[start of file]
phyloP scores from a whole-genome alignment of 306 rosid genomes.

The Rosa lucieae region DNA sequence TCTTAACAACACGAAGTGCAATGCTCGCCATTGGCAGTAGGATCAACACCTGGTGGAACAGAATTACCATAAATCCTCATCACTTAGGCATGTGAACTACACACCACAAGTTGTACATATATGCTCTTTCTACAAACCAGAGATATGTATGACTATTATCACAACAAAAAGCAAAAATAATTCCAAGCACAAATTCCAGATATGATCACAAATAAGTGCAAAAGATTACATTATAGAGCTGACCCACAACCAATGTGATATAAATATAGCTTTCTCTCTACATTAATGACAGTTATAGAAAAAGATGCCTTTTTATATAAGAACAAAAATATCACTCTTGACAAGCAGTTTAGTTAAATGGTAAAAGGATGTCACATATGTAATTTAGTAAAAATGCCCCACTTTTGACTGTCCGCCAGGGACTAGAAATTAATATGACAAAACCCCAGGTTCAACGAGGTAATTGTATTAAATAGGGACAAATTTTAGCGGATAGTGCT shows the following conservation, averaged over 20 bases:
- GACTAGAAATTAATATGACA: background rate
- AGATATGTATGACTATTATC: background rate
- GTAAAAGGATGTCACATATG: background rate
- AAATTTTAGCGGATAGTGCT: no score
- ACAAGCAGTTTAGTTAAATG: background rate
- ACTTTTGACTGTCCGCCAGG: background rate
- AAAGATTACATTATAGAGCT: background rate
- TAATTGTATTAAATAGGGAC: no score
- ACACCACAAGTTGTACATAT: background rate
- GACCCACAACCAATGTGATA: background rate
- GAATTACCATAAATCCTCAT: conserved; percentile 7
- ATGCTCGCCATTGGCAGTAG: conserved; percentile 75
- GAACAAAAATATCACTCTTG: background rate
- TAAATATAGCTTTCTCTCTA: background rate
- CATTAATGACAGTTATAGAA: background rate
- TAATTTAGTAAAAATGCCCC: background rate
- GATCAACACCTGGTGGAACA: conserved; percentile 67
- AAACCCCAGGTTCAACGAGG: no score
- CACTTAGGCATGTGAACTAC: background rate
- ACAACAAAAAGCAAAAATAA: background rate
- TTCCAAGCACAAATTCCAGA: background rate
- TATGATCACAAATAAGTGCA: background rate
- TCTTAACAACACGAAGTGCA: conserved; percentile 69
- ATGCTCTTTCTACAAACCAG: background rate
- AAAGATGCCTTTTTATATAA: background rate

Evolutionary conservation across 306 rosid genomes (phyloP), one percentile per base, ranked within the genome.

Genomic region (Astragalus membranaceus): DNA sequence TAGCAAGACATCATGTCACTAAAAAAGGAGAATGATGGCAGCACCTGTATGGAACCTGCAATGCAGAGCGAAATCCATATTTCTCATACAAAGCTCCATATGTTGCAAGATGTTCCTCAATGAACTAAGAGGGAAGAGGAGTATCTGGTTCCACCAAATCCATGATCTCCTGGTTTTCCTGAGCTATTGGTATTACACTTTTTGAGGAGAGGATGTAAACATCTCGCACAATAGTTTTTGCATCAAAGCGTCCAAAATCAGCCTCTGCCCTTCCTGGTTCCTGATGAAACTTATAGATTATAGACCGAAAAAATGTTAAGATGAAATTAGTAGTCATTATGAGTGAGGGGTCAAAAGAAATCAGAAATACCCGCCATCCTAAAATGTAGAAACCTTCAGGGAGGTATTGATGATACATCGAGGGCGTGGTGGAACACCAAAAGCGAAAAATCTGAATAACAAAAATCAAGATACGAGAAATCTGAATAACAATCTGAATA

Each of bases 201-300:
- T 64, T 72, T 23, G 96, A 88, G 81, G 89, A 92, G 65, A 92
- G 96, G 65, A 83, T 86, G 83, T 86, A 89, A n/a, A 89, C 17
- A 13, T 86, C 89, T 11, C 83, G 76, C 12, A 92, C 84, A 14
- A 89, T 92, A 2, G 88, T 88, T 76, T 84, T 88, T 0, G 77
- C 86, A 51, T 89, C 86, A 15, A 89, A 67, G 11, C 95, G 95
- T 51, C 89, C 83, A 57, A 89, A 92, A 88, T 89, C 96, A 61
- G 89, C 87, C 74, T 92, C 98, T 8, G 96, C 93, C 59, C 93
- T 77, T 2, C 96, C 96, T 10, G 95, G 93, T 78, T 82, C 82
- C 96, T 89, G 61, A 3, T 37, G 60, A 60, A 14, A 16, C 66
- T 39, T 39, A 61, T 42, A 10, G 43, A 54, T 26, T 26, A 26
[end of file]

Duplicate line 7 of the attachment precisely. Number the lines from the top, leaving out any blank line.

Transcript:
- ACAAGCAGTTTAGTTAAATG: background rate